The first rail line to be entirely run with hydrogen-powered trains powered by fuel cell propulsion will start operating in Germany.
The route of the trains will travel through Bremervrde, Lower Saxony, as part of a €93 million agreement between state subsidiary Landesnahverkehrsgesellschaft Niedersachsen, the owners of the railway, and Alstom, builders of the Coradia iLint trains.
The trains, five of which will begin operating this week, will gradually replace 15 diesel trains currently running on the route, and all 14 will be carrying passengers by the end of the year.
Only 1 kilogram of hydrogen fuel will generate the same power as some 4.5 kg of diesel.
The trains, which have a range of 1,000 kilometers, are emissions-free and low-noise, with only steam and condensed water issuing from the exhaust. They can run for an entire day on a single tank of hydrogen.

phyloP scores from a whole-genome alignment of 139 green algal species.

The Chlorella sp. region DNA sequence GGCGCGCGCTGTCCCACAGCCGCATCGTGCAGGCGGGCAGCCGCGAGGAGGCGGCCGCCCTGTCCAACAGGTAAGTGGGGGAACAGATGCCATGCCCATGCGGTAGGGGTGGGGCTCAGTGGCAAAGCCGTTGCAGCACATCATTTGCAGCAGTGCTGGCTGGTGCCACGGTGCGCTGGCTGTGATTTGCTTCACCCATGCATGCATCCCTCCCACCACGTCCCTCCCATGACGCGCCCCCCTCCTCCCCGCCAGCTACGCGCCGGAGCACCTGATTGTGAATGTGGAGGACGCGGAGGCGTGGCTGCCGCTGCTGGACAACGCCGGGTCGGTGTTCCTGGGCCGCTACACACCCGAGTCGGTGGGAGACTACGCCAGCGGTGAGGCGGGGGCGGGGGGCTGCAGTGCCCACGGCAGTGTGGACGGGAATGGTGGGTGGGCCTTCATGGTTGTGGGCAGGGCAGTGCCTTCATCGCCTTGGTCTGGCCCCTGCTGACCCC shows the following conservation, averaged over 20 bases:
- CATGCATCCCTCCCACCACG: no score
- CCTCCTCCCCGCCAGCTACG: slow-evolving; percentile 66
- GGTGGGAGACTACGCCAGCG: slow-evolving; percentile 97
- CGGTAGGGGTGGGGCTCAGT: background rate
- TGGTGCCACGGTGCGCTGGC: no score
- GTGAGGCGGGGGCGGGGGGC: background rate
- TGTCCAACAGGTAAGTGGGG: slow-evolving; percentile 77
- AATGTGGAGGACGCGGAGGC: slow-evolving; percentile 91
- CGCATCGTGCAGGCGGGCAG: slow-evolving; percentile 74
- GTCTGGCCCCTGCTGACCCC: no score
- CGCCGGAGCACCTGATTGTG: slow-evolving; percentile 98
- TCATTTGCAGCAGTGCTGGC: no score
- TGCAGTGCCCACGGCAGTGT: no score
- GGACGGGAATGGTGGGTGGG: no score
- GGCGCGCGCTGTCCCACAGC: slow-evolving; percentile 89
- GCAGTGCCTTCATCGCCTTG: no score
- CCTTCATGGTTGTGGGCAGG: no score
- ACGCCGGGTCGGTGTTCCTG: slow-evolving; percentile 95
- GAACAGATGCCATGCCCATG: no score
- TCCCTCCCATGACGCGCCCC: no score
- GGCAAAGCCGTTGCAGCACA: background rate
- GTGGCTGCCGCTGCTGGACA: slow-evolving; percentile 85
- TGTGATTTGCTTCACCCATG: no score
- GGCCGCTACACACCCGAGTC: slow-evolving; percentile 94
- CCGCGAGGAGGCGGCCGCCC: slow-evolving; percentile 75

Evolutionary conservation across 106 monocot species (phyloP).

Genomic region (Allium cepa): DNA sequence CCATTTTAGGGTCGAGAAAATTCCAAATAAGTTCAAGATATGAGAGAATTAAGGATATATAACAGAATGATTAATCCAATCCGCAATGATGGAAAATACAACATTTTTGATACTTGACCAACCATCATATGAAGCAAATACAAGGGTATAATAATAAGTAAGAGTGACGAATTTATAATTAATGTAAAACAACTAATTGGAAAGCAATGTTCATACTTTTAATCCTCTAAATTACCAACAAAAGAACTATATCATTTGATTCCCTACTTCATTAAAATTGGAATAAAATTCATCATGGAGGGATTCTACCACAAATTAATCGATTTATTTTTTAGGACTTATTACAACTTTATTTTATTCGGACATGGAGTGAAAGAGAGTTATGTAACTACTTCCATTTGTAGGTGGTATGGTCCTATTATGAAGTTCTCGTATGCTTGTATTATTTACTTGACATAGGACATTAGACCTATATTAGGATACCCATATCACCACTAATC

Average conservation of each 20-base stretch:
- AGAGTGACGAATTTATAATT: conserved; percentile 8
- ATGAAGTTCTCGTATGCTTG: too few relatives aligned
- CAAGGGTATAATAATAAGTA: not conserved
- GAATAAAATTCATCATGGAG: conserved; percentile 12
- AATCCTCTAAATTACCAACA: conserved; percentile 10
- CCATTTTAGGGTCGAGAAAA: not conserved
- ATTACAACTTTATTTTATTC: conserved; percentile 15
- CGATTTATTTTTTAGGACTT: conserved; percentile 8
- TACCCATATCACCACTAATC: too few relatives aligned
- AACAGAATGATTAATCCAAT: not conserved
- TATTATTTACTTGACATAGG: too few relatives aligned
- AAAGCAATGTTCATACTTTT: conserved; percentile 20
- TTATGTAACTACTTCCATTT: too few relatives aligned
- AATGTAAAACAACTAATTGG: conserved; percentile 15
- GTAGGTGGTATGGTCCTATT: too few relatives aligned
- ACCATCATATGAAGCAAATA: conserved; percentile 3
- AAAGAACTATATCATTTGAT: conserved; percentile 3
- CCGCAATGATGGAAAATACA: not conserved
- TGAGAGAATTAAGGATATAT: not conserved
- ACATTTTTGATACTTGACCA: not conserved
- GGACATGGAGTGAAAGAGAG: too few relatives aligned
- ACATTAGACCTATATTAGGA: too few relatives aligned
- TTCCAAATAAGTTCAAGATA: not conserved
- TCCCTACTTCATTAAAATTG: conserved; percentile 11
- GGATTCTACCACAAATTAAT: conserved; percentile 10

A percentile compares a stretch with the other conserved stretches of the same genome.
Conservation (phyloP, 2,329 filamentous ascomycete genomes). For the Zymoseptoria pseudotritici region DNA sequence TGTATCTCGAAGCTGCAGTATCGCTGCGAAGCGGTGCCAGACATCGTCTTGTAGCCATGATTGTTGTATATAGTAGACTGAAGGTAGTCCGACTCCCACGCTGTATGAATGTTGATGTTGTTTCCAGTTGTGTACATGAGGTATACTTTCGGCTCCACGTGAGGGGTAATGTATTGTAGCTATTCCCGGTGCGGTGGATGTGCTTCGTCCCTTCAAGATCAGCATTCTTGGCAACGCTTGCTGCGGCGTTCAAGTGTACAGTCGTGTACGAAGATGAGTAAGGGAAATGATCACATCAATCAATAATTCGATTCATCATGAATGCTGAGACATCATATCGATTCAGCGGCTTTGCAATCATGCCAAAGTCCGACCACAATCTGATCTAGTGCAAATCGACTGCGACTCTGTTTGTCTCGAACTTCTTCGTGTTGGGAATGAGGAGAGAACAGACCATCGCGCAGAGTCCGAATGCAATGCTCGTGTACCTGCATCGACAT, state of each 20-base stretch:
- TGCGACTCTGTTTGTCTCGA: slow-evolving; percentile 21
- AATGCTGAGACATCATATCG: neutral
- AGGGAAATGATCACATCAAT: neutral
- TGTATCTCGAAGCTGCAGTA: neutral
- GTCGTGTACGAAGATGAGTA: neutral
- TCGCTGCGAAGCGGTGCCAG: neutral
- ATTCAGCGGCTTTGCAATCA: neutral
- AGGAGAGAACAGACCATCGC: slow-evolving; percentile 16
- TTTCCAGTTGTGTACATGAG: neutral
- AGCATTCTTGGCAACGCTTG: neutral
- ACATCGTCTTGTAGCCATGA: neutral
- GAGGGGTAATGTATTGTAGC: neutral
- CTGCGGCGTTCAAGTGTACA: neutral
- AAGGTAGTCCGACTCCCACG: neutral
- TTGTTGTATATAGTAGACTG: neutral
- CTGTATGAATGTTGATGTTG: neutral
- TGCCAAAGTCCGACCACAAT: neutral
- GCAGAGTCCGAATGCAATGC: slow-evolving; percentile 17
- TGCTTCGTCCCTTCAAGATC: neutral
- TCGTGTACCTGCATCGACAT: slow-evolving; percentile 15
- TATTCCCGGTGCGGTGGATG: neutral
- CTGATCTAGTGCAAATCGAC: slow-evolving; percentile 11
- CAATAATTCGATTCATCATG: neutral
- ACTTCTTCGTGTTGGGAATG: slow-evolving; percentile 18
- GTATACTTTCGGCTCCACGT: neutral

The route already has a hydrogen filling station installed.
The trains have a maximum speed of 140 kilometers per hour, or 87mph, but their regular speeds on the line are only between 80 to 120 kph.
In a statement, Alstom CEO Henri Poupart-Lafarge, said, “Emission free mobility is one of the most important goals for ensuring a sustainable future.”
Stephan Weil, President of Lower Saxony, said the launch of the trains is a “model for the rest of the world” and “a milestone on the road to climate neutrality in the transport sector.”
The next destination is Frankfurt, where 27 hydrogen trains have been ordered for the metropolitan area.